Notes from the Archives: Juneteenth
June 19, 2017
The order read:
“The people of Texas are informed that, in accordance with a proclamation from the Executive of the United States, all slaves are free. This involves an absolute equality of personal rights and rights of property between former masters and slaves, and the connection heretofore existing between them becomes that between employer and hired labor. “
In 1862, at the height of the Civil War, President Abraham Lincoln issued the Emancipation Proclamation. The proclamation abolished slavery in the Confederate States of America. It did not emancipate enslaved people in the four border states of Kentucky, Maryland, Missouri, and Delaware, or in Texas. In 1865, after the end of the Civil War, Congress passed a law abolishing slavery throughout the United States. General Granger's reading of General Order No. 3 on June 19, 1865, references this law and signaled the total emancipation of all enslaved people in the United States. Later that year, the Thirteenth Amendment to the Constitution was ratified, cementing the abolition of slavery in the United States.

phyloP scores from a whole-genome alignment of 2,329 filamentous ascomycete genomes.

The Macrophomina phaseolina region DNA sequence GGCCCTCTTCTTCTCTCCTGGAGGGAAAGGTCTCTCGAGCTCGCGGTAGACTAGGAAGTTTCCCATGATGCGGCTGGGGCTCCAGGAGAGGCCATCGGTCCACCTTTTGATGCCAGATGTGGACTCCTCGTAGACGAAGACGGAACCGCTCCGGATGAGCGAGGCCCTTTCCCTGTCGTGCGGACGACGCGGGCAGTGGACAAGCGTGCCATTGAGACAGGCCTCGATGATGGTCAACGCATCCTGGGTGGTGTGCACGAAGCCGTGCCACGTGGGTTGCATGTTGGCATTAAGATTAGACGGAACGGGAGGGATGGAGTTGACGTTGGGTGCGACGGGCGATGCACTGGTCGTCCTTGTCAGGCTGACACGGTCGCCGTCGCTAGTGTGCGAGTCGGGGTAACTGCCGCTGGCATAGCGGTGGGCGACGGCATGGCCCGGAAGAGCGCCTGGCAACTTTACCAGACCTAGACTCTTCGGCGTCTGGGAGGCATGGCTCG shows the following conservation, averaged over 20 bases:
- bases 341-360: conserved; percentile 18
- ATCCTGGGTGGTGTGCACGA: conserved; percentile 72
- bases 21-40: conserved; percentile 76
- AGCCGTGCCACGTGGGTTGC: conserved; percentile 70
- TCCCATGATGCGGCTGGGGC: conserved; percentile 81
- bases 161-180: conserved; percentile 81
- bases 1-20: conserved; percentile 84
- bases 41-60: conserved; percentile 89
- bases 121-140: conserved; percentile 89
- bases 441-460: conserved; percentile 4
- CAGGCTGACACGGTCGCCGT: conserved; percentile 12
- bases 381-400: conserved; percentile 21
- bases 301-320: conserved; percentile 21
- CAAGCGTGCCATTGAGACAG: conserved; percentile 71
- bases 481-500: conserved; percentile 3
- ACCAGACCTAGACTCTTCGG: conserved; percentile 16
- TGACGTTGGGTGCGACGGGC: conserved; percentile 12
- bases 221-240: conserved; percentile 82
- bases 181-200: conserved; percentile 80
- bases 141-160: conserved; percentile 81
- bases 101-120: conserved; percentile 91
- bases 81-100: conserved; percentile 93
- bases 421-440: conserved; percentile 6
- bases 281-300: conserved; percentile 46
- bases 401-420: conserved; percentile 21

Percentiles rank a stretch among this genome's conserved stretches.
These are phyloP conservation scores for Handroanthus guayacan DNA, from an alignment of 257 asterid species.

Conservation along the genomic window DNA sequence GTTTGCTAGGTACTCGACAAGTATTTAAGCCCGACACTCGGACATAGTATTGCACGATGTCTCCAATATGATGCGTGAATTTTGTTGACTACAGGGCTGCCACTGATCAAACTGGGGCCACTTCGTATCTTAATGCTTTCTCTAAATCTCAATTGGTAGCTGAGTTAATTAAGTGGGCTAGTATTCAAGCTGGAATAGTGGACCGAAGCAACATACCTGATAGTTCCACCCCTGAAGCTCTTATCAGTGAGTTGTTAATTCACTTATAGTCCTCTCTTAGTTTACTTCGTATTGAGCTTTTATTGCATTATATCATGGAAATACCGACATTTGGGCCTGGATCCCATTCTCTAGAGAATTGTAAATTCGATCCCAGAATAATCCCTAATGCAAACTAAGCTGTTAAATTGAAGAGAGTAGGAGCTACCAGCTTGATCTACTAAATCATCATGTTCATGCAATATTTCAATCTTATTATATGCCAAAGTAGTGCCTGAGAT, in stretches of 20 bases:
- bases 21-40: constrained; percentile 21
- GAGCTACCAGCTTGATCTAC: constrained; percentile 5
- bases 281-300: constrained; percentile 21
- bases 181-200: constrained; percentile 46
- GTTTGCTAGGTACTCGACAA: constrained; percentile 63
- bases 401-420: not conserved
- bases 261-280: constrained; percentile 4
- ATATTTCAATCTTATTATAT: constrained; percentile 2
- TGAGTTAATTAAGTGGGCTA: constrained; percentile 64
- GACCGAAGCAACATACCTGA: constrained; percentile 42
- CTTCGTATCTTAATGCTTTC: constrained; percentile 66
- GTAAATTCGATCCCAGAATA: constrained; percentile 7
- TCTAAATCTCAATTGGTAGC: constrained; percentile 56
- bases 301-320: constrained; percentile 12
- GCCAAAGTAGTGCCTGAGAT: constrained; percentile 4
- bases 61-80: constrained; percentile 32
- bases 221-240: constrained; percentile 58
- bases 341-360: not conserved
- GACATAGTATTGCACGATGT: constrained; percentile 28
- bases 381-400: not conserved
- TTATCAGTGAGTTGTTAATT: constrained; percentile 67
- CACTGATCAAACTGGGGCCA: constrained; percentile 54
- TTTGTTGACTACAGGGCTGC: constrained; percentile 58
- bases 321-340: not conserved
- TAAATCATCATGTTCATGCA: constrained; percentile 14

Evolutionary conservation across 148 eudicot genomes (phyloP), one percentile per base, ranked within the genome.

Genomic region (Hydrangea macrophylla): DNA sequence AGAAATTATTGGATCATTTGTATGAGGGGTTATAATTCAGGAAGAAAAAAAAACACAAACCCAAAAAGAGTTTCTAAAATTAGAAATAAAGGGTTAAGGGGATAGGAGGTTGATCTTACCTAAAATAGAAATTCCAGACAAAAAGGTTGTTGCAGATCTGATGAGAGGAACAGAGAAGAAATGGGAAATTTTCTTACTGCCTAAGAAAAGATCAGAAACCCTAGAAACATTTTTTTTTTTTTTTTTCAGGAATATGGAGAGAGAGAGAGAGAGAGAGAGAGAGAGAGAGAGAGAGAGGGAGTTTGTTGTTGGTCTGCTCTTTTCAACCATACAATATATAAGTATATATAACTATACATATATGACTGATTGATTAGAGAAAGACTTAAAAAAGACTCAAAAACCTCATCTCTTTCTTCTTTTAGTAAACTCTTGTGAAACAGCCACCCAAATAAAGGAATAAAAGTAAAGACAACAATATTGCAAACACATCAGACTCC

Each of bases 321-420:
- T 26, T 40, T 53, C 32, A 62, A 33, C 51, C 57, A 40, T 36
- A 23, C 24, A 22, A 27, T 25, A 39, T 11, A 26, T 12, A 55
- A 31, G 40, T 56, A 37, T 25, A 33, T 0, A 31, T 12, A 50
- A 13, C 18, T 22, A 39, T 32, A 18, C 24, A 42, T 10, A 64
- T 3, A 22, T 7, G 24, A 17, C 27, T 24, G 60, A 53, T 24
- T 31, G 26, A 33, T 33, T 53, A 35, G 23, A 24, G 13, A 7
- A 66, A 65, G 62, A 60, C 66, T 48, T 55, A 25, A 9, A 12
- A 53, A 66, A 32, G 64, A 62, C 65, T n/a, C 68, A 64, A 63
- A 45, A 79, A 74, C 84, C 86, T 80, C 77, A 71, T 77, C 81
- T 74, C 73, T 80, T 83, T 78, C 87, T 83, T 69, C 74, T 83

Throughout 1865 and 1866, celebrations of emancipation broke out across the country. In Boston, the Board of Aldermen ordered that bells be rung on January 1, 1866 “in token of the rejoicing at the consummation of the Emancipation Proclamation and the Constitutional Amendment abolishing slavery in the United States.”
June Nineteenth, often referred to as Juneteenth, is widely celebrated as Emancipation Day in the United States.